The rat that changed baseball coverage on TV

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I want to say I knew this once. Or maybe posted on it once. But when you post several thousand things a year they all kind of blend together. Oh well.

Anyway, there’s a great story over at Sporting News which tells the tale of the famous shot of Carlton Fisk’s homer in Game 6 of the 1975 World Series.  It was a shot that wasn’t supposed to happen because back then camermen were instructed to follow the ball, not the player’s reaction.  But in this case, something weird happened:

NBC cameraman Lou Gerard, stationed in the Fenway scoreboard and assigned to track the ball wherever Fisk hit it, had a problem.

A big, hairy, ugly, nasty problem.

“There were some rats running around,” he says. “With Fisk coming up, Harry Coyle, who was the director at the time, he told me, ‘Lou, you have to follow the ball if he hits it.’ I said, ‘Harry, I can’t, I’ve got a rat on my leg that’s as big as a cat. It’s staring me in the face. I’m blocked by a piece of metal on my right.’ So he said, ‘What are we going to do?’ I said, ‘How about if we stay with Fisk, see what happens?’

Meanwhile, we all get mad at Luke Scott for calling Fenway Park a dump.  Oh well.

Zack Cozart thinks the way the Rays have been using Sergio Romo is bad for baseball

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The Rays started Sergio Romo on back-to-back days and if that sounds weird to you, you’re not alone. Romo, of course, was the star closer for the Giants for a while, helping them win the World Series in 2012 and ’14. He’s been a full-time reliever dating back to 2006, when he was at Single-A.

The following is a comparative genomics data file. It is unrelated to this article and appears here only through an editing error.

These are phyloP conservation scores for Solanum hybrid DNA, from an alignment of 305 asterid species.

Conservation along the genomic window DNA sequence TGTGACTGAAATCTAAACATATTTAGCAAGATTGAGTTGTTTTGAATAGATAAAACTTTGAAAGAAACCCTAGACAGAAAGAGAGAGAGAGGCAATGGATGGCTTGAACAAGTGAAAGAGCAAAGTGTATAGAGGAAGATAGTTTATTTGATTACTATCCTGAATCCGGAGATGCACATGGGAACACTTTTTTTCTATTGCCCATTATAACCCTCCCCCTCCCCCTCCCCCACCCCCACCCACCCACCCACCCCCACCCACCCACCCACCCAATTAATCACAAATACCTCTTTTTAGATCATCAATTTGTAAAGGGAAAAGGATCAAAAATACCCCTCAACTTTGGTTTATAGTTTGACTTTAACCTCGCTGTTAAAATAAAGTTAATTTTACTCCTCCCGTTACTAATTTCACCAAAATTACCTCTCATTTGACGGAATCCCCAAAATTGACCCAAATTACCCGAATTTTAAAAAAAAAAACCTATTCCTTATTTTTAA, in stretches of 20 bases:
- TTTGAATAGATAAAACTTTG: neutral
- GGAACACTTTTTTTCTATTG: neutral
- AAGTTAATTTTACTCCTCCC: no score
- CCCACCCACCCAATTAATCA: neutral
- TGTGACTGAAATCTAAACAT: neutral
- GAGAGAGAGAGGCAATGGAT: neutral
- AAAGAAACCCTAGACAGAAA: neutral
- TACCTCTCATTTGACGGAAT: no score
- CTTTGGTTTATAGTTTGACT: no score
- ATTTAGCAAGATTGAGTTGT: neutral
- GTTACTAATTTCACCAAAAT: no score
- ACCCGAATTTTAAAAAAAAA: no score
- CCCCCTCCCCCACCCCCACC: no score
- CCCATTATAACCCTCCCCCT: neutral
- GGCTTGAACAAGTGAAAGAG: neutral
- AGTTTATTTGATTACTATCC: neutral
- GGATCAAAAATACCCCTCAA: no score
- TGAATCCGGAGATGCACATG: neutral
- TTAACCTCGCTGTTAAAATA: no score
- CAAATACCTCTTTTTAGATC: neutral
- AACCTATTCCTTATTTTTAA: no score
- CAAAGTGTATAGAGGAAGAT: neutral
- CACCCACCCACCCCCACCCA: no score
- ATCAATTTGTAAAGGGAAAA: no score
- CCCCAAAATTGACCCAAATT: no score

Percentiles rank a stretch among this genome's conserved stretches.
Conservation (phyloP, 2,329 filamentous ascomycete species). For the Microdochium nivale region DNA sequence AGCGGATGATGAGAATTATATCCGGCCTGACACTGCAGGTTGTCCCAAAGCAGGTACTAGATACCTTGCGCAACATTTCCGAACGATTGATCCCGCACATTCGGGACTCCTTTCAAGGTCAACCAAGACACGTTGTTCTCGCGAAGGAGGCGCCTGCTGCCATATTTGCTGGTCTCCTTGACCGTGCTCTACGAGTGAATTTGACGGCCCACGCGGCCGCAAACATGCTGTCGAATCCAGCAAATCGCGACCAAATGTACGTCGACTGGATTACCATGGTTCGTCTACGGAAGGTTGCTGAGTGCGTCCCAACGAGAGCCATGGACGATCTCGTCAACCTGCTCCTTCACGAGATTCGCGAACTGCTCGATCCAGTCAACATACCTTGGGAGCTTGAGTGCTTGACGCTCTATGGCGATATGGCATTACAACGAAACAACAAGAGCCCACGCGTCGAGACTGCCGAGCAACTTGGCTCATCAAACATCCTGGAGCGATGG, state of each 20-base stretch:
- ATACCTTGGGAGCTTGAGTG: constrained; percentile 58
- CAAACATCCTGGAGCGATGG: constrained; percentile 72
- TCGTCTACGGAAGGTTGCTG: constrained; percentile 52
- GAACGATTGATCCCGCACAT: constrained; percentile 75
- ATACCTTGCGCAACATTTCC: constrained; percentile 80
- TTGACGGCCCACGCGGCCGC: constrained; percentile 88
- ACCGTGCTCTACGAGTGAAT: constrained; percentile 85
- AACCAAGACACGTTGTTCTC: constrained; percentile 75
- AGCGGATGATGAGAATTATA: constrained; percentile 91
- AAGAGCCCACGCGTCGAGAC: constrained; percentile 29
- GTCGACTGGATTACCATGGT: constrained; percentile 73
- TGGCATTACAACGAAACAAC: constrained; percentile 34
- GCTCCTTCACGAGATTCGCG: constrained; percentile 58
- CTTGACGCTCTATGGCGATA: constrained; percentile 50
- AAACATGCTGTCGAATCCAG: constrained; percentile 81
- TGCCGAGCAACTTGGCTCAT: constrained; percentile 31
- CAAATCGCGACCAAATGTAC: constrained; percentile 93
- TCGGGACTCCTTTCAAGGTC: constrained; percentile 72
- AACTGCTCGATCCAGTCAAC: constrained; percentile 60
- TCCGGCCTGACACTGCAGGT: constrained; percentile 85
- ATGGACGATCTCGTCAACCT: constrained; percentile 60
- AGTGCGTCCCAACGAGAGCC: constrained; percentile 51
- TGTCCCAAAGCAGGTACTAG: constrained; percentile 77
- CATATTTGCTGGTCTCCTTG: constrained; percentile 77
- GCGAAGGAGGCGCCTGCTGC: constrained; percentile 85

In an effort to prevent lefty Ryan Yarbrough from facing the righty-heavy top of the Angels’ lineup (Zack Cozart, Mike Trout, Justin Upton), Romo started Saturday’s game, pitching the first inning before giving way to Yarbrough in the second. Romo struck out the side, in fact. The Rays went on to win 5-3.

The Rays did it again on Sunday afternoon, starting Romo. This time, he got four outs before giving way to Matt Andriese. Romo walked two without giving up a hit while striking out three. The Angels managed to win 5-2 however.

Despite Sunday’s win, Cozart wasn’t a happy camper with the way the Rays used Romo. Via Fabian Ardaya of The Athletic, Cozart said, “It was weird … It’s bad for baseball, in my opinion … It’s spring training. That’s the best way to explain it.”

It’s difficult to see merit in Cozart’s argument. It’s not like the Rays were making excessive amounts of pitching changes; they used five on Saturday and four on Sunday. The games lasted three hours and three hours, 15 minutes, respectively. The average game time is exactly three hours so far this season. I’m having trouble wondering how else Cozart might mean the strategy is bad for baseball.

It seems like the real issue is that Cozart is afraid of the sport changing around him. The Rays, like most small market teams, have to find their edges in slight ways. The Rays aren’t doing this blindly; the strategy makes sense based on their opponents’ starting lineup. The idea of valuing on-base percentage was scoffed at. Shifting was scoffed at and now every team employs them to some degree. Who knows if starting a reliever for the first three or four outs will become a trend, but it’s shortsighted to write it off at first glance.